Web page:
Here are some ways I felt Cru performed poorly.
1) VERBOSITY. The Cru panelists, likely out of worry that they might offend LGBT members because of their beliefs, treaded lightly over any thorny issues. However, they did so by waltzing around questions, rather than answering them, giving responses that implied the answer but did not directly say it. This was poor form. For instance, one panelist used the analogy that “that question is asking about step 10, but we need to first go to step one, and then step two …” While this is a response, it is not an answer to the question posed; the question was not about step one, but rather about step 10. LGBT audience members already know that Cru does not condone homosexual relationships. That’s right, they already knew. So when the panelists danced around the issue, the LGBT audience saw it as a farce. They came for discussion, and discussion can only happen when both sides are frank with each other.
2) MODERATION. The moderation of the debate provided a great introduction to the rules of the debate, how much time each side would have, how to ask questions, and other relevant information. It was brilliant to have text messages for asking questions; particularly young LGBT people can be out for blood and revenge, so requiring the textual means of asking questions has amazing potential. However, the debate moderation was poorly done during the question and answer session. Particularly poor was when the audience directly started asking questions to the panelists, rather than going through the text message medium agreed upon ahead of time. This began to lead to chaos in the audience and disrespected those who were following the instructions. Future moderation should ensure that all people follow the rules and the audience saves interactions for following the discussion.
3) PREPARATION. First, I should state that it is obvious that the Cru panel prepared for this discussion. They had thoughts about theology and worldviews that flowed from one panelist to the next in a way that was predetermined. That said, they could have extended that preparation to the answering of the actual questions in certain cases. The most prominent example was question 4, which asked about Rachel and Leah, as well as the Roman centurion and his servant. While bringing up David and Jonathan (which hadn’t been specifically asked, so this required thinking), the answers were quite short in an unsatisfactory manner. The audience to address on this is your LGBT audience, and their knowledge of these passages may be quite detailed, since their only interest in the Bible may be these small snippets. To simply say that Rachel and Leah were fighting over a man doesn’t answer any of the “gay theology” out there on this passage. On the Roman centurion and his servant, the answer appeared even more flip, being “I don’t see what in this passage might make you think it’s a homosexual relationship.” If this is what the panelist truly thought, it seems that they did not do their homework, which would have turned up the original Greek language arguments floating around in recent scholarship. No, we should not have a Classic Greek class in this discussion; but we should acknowledge that there may be something there more than just meets the eye.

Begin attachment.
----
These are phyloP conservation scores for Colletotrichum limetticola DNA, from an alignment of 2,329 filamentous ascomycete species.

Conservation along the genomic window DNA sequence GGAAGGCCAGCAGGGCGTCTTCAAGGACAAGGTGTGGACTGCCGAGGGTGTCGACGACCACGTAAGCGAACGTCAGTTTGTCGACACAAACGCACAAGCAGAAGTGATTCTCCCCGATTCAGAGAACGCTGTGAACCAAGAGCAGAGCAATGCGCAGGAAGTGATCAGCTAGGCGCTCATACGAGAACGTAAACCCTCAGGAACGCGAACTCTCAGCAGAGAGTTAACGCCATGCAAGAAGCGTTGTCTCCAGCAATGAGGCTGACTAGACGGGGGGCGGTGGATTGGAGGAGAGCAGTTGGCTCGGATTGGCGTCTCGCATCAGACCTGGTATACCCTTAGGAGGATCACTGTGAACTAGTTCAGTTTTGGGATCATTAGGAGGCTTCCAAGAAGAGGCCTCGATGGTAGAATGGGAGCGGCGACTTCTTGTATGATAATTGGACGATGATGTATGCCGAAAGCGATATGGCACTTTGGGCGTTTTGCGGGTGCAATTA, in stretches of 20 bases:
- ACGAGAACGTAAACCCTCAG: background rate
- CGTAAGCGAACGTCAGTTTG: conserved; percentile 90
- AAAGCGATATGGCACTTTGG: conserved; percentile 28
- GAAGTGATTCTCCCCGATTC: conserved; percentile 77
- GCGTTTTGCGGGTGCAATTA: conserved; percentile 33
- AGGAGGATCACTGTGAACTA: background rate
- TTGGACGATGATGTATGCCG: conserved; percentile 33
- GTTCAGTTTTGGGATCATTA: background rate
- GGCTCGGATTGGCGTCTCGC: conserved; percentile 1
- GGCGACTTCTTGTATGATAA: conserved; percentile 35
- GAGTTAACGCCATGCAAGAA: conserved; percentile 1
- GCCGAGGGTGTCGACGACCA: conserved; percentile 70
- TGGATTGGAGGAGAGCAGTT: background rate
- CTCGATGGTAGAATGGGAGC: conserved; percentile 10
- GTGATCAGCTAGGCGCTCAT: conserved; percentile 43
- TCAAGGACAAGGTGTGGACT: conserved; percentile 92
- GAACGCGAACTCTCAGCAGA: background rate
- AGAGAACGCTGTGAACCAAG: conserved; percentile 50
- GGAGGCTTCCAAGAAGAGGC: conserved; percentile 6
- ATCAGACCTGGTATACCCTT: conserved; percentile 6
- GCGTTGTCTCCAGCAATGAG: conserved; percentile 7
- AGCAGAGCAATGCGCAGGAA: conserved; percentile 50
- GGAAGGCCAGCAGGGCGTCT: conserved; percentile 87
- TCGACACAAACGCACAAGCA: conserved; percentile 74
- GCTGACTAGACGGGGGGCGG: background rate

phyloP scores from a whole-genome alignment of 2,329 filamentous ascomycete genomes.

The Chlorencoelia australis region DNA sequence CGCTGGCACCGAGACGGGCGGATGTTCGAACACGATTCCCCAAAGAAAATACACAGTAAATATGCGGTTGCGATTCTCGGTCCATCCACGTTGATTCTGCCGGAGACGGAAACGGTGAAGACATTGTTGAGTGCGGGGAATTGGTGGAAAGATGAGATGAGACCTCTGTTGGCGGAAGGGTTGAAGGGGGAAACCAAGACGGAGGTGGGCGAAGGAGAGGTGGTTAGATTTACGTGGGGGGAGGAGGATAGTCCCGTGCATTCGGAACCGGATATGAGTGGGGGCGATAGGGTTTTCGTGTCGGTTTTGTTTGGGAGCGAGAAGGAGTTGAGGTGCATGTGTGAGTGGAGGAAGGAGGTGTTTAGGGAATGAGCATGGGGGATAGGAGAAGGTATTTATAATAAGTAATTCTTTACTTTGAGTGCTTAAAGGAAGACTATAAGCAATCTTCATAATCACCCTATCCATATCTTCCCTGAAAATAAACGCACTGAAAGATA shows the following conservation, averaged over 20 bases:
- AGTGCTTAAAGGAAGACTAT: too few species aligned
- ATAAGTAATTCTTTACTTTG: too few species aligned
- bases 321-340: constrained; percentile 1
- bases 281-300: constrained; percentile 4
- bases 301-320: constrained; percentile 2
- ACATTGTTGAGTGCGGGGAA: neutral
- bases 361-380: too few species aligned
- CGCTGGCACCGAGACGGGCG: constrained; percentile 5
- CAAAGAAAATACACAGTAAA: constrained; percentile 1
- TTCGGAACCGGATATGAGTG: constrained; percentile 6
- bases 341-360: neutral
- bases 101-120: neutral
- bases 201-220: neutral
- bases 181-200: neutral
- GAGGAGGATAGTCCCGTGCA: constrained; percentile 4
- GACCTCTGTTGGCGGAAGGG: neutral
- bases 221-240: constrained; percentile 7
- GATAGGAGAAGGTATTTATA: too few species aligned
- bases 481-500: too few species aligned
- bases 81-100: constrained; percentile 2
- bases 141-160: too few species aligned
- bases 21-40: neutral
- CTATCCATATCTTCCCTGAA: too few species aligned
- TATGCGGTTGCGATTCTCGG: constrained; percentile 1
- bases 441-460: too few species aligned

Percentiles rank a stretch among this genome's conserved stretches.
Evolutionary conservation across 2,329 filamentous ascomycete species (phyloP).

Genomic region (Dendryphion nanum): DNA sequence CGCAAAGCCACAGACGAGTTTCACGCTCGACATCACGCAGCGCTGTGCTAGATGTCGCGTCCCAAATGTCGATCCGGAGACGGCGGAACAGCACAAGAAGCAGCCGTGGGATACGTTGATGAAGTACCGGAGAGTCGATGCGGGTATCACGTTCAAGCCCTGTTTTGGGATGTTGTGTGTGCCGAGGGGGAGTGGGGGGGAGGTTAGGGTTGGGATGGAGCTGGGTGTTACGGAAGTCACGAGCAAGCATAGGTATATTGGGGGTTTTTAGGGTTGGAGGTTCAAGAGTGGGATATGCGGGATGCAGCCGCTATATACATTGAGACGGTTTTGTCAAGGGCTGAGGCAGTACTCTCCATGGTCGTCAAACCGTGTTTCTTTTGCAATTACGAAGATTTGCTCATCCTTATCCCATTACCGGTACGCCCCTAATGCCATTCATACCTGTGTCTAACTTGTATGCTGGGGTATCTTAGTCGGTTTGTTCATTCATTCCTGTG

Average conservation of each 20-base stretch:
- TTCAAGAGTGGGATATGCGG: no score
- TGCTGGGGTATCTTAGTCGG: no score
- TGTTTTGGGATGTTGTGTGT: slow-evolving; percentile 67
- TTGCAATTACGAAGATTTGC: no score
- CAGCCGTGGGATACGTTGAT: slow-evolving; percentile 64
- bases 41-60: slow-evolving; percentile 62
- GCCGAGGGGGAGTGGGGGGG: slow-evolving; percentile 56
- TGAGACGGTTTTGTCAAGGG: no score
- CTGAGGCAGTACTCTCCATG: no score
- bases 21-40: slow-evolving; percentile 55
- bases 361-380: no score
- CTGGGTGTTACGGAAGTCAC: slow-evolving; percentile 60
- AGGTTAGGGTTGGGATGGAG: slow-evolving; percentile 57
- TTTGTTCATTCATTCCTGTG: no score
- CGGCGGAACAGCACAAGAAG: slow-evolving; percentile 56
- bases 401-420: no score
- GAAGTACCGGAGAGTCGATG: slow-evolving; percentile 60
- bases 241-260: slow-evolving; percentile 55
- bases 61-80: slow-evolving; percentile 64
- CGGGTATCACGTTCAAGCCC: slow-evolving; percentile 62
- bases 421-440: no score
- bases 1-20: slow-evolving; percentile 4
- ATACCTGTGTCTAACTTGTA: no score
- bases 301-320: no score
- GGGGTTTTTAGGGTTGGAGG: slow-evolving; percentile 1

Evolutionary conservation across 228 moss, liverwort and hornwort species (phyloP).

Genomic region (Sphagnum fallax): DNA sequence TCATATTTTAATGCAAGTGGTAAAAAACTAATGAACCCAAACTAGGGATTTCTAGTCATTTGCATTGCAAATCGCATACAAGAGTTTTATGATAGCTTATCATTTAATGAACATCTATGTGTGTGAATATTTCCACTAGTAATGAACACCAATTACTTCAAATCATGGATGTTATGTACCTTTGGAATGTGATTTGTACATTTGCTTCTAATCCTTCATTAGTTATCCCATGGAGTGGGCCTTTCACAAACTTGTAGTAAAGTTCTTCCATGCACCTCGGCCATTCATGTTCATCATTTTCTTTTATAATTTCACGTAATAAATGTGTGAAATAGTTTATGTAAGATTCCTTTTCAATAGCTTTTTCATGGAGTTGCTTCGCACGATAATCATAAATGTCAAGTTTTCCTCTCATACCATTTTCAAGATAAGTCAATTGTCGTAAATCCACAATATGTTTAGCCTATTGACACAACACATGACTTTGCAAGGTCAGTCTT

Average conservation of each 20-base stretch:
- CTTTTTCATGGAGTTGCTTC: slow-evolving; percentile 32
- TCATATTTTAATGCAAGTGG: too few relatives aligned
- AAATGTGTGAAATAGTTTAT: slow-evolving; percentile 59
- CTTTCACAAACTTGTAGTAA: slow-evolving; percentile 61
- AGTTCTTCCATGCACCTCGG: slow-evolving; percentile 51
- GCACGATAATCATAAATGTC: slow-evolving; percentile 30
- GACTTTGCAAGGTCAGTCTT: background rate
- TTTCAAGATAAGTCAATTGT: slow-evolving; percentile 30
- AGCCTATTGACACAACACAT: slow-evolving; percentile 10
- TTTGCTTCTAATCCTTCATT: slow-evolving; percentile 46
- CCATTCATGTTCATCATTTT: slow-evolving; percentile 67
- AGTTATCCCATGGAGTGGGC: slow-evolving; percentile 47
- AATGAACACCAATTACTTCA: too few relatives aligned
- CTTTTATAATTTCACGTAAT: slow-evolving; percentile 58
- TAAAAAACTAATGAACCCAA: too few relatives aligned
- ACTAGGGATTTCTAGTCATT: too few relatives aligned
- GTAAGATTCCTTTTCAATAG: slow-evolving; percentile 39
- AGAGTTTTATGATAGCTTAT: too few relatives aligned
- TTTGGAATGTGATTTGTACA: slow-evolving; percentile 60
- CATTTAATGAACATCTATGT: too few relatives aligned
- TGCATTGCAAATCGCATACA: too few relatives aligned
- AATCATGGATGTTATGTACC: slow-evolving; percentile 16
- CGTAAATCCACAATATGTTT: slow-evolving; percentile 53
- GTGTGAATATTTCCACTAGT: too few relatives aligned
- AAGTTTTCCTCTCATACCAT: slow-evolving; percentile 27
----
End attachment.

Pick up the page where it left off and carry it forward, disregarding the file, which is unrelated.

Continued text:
4) AGENDA. Perhaps you’ve heard of the “gay agenda”. Regardless of its Hello-Kitty-bound existence or lack thereof, there is definitely a “Christian agenda” in evangelicalism (believe me, I used to pursue it). Often the agenda is referred to evangelism, spreading the truth about God. Before an LGBT audience, it may be one of the few times you can ever evangelize so many gays at one time. But, and this is important, it is not the right time to evangelize them! When Steve Elworth was interviewed by the Daily Illini, he stated the goals were 1) to form relationships with each other and 2) to learn more about each other. As a disclaimer, I think spreading the truth and doing so through evangelization is a noble pursuit. But as I learned in church, evangelization is best done in relationships, such that people will accept the information. I do not envy the position Cru was placed in that night, trying to explain their worldview but not coming off as preaching the gospel to the heathen. But having talked to many LGBT audience members, it appeared to many that the line had been crossed and answers were left unaddressed at the expense of explaining the evangelical worldview.